Wine Pairings Should Always Be Fun!

Paul J. Henderson, The Times Published: Friday, December 19, 2008

Guidelines yes, rules–never 

When it comes to the rules that govern what wine should be served with what food at a get-together there really aren’t any.

Guidelines, sure, but the only rule is to have fun and mix it up, according to the guys with the good noses and palates at Bravo Restaurant in Chilliwack.

“Don’t be afraid to mix it up,” says Louie De Jaeger, co-owner, along with Damian Du Plessis, of Bravo.

“We always try new things,” Du Plessis adds. “The main thing is to have fun experimenting and trying.”

That being said, there are a few guidelines to get you started whether it’s a cocktail party or a full-on holiday dinner feast.

The old idea that lighter wine goes with lighter food and heavier wine goes with heavier food is a good starting point. What also applies if you are going to drink more than one wine—and De Jaeger and Du Plessis always think you should–is that you should drink lighter wines first and move on to heavier ones so as not to overwhelm the palate too early on.

If guests are coming over, De Jaeger and Du Plessis suggest a good way to start things off is with a nice light white wine, even something bubbly. Prosecco is a delicious, light Italian sparkling wine that is not only perfect for to hand a guest as they walk in the door, but also lends itself to having fun.

“You can play around with it and add juice, a raspberry, fruit puree,” De Jaeger says. This would give you a variation on the Bellini, a popular Italian cocktail, which is simply Prosecco and peach puree.

On to hors d’oeuvres and munchies and it’s time to change things up. If you have seafood–shrimps maybe or a nice seared scallop–try a nice, light, crisp Pinot gris such as the one the Bravo boys are fans of right now from the Okanagan’s Wild Goose Vineyards.

If you’re going a little spicy, say with a chicken wing, Du Plessis suggests a way to complement the flavours might be with a Riesling or a Gewurtzraminer.

Another great grape that will be new to most palates outside of Austria, but one that goes great with food, is Gruner Veltliner. This wine has a white pepper finish and has the particular attribute of going well with typically tricky to pair with foods such as asparagus or artichokes.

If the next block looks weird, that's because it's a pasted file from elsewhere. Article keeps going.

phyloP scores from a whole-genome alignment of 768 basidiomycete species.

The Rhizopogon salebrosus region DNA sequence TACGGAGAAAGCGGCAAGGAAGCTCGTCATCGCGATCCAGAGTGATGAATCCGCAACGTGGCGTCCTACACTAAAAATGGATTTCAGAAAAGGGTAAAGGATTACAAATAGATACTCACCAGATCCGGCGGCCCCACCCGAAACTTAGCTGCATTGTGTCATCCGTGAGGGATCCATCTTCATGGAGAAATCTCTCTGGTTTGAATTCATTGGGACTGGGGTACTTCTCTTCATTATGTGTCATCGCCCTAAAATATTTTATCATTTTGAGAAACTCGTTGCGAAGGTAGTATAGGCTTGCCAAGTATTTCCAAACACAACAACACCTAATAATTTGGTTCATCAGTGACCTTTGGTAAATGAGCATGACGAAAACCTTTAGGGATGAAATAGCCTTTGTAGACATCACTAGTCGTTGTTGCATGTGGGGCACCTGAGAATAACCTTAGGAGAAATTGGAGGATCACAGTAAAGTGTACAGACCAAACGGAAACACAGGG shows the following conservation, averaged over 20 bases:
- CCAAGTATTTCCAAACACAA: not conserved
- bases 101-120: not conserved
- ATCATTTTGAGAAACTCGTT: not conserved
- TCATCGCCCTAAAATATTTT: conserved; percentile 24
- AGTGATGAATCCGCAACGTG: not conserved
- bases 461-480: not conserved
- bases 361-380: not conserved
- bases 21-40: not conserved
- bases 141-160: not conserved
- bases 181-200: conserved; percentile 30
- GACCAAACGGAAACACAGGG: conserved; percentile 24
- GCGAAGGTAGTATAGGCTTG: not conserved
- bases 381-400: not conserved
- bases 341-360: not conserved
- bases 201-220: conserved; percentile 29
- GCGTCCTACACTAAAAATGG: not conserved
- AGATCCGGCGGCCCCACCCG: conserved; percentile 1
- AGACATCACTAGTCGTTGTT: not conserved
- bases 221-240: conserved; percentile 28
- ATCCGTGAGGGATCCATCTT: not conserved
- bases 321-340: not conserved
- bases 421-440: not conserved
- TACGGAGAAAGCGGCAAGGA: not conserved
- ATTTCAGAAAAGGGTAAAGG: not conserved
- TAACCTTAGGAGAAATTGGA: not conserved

When you start to get into richer food, the wines should match. Still sticking with whites, if you have a salmon or a chicken with a butter sauce a chardonnay will help to cut through the richness with its aci dity.

Mention of chardonnay brings up an important point to De Jaeger and Du Plessis and that is even within one grape there is often great variety. But this only emphasizes their main point: sample and experiment.

When it comes to a traditional turkey Christmas dinner, try a pinot noir or many different whites such as a gamay would work. The gamay has a bit of sage in it and goes well with gravy and stuffing, according to De Jaeger. Or, again, try a chardonnay or a bigger riesling, but this all depends on your tastes, so mix it up.

In that traditional Thanksgiving meal there may not be much space for reds but the way into red wines is to offer a cheese or chocolate course. The red meats are where you require the bigger, red wines with tannins. Tannins are what give you that dry pucker when you sip a cabernet sauvignon, and they need protein to calm them down.

At the end of your meal or your evening that’s when it’s time to break out the ice wine. But an incredible option for those who don’t want to spend the $60-and-up on an ice wine can try a late harvest riesling and get a great alternative.

Overall when it comes to pairing wine with food it is not only good to experiment, but it’s good to find an expert. Have a menu idea in your head, head on down to your local B.C. Liquor or private specialty store and ask questions. Find an expert. Find someone with your tastes and get them to give you tips, such as, if you liked this, you might like…

Also keep in mind that you don’t need to spend $30 and $40 on bottles of wine. These days wineries, both local and imported, are doing great things even in the $10 range.

Just have fun, mix it up, and start finding for yourself what wine goes with what food in your mouth, and only good things will happen.

Copyright © 2007 CanWest Interactive, a division of CanWest MediaWorks Publications, Inc.. All rights reserved.Friday, December 19, 2008